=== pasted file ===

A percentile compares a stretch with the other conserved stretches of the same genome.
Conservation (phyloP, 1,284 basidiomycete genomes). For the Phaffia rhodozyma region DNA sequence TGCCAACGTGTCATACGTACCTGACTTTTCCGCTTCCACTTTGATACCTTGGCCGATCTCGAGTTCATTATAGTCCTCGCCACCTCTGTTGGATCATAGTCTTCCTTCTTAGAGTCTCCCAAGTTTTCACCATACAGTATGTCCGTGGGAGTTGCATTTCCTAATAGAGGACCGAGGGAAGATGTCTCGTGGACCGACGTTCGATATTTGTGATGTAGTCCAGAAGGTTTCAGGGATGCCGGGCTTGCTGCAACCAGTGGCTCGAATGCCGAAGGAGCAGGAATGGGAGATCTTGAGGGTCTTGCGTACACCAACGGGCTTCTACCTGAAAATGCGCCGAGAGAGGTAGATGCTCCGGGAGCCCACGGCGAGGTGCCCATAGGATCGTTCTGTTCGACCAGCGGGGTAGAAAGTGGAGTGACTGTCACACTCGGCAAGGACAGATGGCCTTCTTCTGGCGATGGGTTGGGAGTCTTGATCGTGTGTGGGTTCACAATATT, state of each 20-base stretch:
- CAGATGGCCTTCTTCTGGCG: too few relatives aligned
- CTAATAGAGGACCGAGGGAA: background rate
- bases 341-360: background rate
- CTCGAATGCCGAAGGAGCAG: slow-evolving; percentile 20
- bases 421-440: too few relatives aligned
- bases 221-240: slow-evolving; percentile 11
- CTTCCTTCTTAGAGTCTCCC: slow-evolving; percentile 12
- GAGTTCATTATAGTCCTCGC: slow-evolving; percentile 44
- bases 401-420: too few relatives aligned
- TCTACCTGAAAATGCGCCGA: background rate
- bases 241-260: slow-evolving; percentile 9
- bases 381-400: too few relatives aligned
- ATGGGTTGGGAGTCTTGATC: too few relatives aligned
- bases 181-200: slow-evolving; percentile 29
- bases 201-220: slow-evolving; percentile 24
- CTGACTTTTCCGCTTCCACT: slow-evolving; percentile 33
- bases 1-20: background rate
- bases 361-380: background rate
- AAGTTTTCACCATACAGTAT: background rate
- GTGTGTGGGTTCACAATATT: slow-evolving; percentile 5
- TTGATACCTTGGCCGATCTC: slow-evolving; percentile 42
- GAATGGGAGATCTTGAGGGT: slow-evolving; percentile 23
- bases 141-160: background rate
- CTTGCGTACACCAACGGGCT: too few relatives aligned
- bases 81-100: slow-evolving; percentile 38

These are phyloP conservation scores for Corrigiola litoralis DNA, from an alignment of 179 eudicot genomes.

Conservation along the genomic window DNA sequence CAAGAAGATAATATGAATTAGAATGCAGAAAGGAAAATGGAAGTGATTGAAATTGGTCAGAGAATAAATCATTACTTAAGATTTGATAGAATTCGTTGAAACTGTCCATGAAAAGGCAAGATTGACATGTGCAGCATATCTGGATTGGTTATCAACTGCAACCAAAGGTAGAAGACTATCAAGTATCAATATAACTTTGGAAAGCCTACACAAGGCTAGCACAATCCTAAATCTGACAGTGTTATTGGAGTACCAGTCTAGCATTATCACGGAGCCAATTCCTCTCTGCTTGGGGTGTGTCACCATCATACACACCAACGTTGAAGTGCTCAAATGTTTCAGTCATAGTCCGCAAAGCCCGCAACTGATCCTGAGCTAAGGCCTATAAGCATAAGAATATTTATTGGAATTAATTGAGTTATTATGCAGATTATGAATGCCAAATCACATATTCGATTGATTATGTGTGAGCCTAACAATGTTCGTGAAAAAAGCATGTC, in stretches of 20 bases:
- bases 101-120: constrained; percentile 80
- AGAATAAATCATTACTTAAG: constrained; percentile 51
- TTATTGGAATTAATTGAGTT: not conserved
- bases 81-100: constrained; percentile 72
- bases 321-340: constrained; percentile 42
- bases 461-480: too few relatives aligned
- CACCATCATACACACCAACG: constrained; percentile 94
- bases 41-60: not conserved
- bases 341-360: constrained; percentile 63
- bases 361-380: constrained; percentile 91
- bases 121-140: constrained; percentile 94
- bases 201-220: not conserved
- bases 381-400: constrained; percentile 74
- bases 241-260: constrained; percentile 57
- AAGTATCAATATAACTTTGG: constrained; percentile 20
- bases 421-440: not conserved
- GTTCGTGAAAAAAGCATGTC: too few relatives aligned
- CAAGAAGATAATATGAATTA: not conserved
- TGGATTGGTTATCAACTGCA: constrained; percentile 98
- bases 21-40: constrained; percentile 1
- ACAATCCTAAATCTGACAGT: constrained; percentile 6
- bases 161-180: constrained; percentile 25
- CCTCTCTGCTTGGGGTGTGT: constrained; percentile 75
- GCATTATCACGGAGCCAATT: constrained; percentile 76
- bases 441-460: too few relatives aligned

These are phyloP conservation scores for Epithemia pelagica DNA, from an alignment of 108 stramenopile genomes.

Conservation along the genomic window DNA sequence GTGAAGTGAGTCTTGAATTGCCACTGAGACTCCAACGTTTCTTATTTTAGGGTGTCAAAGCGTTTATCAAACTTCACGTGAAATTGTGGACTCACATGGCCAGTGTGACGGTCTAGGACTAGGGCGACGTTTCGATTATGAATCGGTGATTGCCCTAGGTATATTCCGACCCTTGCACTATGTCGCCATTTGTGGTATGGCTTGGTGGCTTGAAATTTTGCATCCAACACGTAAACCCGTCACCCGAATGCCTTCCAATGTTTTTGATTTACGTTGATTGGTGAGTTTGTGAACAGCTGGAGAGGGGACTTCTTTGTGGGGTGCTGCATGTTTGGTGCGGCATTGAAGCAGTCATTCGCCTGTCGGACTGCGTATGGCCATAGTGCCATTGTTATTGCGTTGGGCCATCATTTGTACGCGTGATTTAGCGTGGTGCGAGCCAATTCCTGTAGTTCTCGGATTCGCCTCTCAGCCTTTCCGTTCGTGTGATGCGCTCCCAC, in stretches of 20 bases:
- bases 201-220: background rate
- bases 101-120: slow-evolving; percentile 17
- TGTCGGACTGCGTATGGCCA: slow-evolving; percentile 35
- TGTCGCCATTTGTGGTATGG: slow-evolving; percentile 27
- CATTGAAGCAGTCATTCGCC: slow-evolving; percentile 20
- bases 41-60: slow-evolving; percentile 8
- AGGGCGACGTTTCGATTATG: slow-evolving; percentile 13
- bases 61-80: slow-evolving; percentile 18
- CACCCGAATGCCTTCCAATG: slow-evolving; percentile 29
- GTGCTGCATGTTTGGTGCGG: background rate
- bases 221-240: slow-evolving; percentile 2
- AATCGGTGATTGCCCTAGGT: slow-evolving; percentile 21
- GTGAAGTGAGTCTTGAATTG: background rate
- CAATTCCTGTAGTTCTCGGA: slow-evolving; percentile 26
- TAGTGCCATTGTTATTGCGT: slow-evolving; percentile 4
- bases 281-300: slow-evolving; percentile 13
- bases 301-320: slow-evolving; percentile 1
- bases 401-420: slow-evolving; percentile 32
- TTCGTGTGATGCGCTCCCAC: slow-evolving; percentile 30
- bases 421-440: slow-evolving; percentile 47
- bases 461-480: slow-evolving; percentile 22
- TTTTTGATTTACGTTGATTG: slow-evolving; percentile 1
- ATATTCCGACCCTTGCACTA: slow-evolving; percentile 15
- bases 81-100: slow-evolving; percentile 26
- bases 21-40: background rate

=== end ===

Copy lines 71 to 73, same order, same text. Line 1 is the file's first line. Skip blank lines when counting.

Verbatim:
- TAGTGCCATTGTTATTGCGT: slow-evolving; percentile 4
- bases 281-300: slow-evolving; percentile 13
- bases 301-320: slow-evolving; percentile 1